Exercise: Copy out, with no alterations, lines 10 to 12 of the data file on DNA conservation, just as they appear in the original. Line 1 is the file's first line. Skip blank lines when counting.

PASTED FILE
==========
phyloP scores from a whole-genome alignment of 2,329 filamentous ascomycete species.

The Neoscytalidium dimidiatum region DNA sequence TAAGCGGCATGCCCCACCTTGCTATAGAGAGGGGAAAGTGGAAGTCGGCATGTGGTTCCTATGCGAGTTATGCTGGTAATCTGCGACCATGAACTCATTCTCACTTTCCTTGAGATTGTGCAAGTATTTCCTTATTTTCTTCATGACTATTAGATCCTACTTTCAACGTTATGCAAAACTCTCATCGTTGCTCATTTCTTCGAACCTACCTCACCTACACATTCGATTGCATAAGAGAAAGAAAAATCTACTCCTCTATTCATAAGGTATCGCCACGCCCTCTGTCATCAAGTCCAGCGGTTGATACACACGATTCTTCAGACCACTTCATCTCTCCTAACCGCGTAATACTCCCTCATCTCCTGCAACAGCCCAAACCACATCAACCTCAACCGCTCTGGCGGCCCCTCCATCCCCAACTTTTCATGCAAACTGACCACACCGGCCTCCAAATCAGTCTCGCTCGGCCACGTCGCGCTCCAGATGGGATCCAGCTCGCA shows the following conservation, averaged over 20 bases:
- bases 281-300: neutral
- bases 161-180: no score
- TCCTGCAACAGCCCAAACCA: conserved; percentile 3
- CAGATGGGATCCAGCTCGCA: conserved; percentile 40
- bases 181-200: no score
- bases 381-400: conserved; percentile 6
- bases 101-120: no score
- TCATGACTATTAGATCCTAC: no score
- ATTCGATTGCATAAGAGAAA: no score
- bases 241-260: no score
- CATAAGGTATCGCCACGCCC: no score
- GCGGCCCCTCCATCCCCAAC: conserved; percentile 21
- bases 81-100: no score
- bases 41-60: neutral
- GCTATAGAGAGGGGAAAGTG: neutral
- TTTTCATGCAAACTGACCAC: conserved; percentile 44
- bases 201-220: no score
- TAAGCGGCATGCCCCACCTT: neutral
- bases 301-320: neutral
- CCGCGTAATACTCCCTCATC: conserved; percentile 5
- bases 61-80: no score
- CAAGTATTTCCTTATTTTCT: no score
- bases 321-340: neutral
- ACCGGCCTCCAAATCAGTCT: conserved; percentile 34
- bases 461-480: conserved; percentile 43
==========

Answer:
- TCATGACTATTAGATCCTAC: no score
- ATTCGATTGCATAAGAGAAA: no score
- bases 241-260: no score